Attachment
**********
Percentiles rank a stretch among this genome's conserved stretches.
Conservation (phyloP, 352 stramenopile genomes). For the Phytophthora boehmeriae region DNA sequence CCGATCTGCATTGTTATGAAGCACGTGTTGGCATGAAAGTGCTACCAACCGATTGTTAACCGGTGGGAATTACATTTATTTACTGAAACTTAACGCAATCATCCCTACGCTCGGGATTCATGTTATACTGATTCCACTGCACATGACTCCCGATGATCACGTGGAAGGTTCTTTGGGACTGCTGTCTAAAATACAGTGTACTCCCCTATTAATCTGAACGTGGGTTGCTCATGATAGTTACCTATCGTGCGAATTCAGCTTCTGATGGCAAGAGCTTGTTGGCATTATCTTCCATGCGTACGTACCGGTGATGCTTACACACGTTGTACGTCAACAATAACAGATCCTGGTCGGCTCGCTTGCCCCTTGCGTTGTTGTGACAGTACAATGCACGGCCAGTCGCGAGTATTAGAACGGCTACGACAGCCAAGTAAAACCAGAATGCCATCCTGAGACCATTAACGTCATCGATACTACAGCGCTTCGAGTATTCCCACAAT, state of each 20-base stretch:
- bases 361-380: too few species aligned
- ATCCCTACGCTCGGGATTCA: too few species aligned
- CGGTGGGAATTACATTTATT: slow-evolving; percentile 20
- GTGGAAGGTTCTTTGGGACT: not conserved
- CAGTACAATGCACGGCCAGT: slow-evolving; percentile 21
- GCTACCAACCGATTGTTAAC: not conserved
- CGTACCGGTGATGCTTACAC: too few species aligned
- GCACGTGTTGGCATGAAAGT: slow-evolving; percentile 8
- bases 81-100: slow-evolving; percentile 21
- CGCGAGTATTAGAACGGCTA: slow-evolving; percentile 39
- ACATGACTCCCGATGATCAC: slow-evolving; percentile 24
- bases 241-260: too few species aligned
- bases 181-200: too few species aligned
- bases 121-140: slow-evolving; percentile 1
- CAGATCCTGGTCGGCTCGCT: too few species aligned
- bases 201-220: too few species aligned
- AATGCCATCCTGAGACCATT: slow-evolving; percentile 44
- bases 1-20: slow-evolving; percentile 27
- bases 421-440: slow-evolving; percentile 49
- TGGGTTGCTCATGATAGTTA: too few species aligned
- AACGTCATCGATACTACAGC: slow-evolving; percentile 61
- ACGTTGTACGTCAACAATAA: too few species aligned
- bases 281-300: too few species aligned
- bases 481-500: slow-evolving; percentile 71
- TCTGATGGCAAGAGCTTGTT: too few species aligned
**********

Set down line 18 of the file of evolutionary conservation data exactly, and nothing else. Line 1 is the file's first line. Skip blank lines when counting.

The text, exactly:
- bases 201-220: too few species aligned